12 July 2004 – LAWFUEL – Marcos D. Jiménez, United States Attorney for the Southern District of Florida; and Michael Clemens, Acting Special Agent in Charge, Federal Bureau of Investigation (“FBI”), announced today that defendants, Alexander Anazco, and Asbert Anazco, Alexander’s father, have pleaded guilty to having conspired to obstruct justice and to other substantive charges. The charges stem from the defendants’ on-going activities to thwart and impede the federal civil rights prosecution in United States v. Jesus Aguero, 02-21074-CR-King/Altonaga, by providing false information to federal prosecutors and law enforcement officers. The Anazcos’ trial had been set to begin today. On Friday, July 9, 2004, Alexander Anazco pleaded guilty to all charges alleged against him in the Indictment. Today, his father, Asbert, entered a guilty plea on all charges alleged against him in the Indictment. With the Anazcos’ guilty pleas, all defendants charged in the case have been convicted. On May 14, 2004, Armando Rodriguez, the third defendant charged in the case, pleaded guilty to Counts 1 and 6 of the Indictment.
Count 1 of the Indictment charged the Anazcos and Armando Rodriguez with conspiracy to obstruct justice, in violation of Title 18, United States Code, Section 371. Counts 2 and 3 of the Indictment charged Alexander Anazco and Asbert Anazco with obstruction of justice, in violation of Title 18, United States Code, Section 1503. Counts 4 and 5 of the Indictment charged Alexander Anazco and Armando Rodriguez with making false statements, in violation of Title 18, United States Code, Section 1001. Count 6 of the Indictment charged Armando Rodriguez with perjury for his false testimony at the civil rights trial, in violation of Title 18, United States Code, Section 1623(a). Count 7 of the Indictment charged Asbert Anazco with witness tampering, in violation of Title 18, United States Code, Section 1512(b).
On the conspiracy count, each defendant faces a maximum statutory term of five (5) years’ imprisonment and a maximum fine of $250,000. Alexander Anazco and Asbert Anazco each face a maximum statutory term of imprisonment of ten (10) years and a maximum fine of $250,000 on each of the obstruction of justice counts. Alexander Anazco faces a maximum statutory term of five (5) years’ imprisonment and a maximum fine of $250,000 on each of the false statements counts. Armando Rodriguez faces a maximum statutory term of five (5) years’ imprisonment and a maximum fine of $250,000 on the perjury count. Asbert Anazco faces a maximum statutory term of ten (10) years’ imprisonment and a maximum fine of $250,000 on the witness tampering count.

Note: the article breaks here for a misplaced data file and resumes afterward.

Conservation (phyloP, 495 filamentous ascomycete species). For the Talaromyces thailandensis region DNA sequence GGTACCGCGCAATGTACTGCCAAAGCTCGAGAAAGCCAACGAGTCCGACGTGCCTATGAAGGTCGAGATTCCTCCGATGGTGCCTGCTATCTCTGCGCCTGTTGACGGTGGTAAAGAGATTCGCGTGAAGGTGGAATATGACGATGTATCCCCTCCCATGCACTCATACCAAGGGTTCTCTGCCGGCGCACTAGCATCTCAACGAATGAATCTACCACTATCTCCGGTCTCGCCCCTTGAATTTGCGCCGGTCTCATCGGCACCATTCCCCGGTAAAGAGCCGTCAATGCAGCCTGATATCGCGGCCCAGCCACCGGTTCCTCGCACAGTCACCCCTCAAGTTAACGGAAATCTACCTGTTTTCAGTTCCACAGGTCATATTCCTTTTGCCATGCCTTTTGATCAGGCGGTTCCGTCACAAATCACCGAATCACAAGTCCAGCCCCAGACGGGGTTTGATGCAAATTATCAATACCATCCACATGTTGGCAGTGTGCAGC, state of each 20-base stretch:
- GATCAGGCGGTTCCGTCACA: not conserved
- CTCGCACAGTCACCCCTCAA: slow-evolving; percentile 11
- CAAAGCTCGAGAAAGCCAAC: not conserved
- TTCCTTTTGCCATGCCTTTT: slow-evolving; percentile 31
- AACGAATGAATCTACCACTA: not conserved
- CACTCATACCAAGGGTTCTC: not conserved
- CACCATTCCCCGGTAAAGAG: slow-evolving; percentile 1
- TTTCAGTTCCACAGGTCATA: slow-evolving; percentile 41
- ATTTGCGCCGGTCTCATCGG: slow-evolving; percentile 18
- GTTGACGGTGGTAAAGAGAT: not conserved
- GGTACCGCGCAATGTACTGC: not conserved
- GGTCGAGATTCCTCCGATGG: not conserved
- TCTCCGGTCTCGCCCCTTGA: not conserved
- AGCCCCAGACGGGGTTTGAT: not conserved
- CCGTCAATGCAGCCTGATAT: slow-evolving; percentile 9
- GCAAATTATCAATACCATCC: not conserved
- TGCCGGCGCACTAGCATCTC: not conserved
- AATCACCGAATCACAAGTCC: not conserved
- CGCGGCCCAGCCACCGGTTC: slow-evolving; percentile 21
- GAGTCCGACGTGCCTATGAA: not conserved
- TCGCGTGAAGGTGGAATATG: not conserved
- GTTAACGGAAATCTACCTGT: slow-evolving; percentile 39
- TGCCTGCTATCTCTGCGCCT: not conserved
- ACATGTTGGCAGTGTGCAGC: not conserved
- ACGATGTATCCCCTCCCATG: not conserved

The case resulted from an investigation conducted by the FBI concerning the perjured testimony of Armando Rodriguez in the Aguero civil rights trial, which involved the alleged beating of Alexander Anazco by City of Miami Police during the course of an arrest on February 26, 1997. Alexander Anazco was arrested in 1997 for allegedly throwing a rock at a police officer on February 24, 1997. On January 16, 2004, during the course of the Aguero trial, Armando Rodriguez, a car mechanic at Mito’s Brake Shop, falsely testified under oath that Alexander Anazco’s car had been at the shop overnight from February 24, 1997 to February 25, 1997, thereby giving Alexander Anazco an alibi during the supposed rock-throwing incident. Armando Rodriguez further testified that he did not have a personal relationship with Alexander Anazco, but only knew him as a client of the car repair shop. In truth, and as Armando Rodriguez admitted during cross examination, he and Alexander Anazco had been personal friends for several years. In addition, Armando Rodriguez later acknowledged that Alexander Anazco’s car had not been in the shop overnight on February 24, 1997.
Further investigation revealed that the false alibi was conceived in March 1997 when Asbert Anazco asked Armando Rodriguez to falsely report to law enforcement that Alexander Anazco’ s car had been at Mito’s Brake Shop overnight on February 24, 1997 to February 25, 1997. Asbert Anazco also directed Armando Rodriguez to state that he did not know Alexander Anazco. Armando Rodriguez consented and made statements to law enforcement officers, including agents of the FBI and prosecutors at the U.S. Attorneys’ Office, creating the false alibi for Alexander Anazco’s car. Likewise, Alexander Anazco provided the same false alibi to federal agents and prosecutors.
Mr. Jiménez commended the investigative efforts of the Federal Bureau of Investigation, as well as the assistance provided by the Miami-Dade Police Department. The case is being prosecuted by Assistant United States Attorneys Karen E. Rochlin and Joan Silverstein.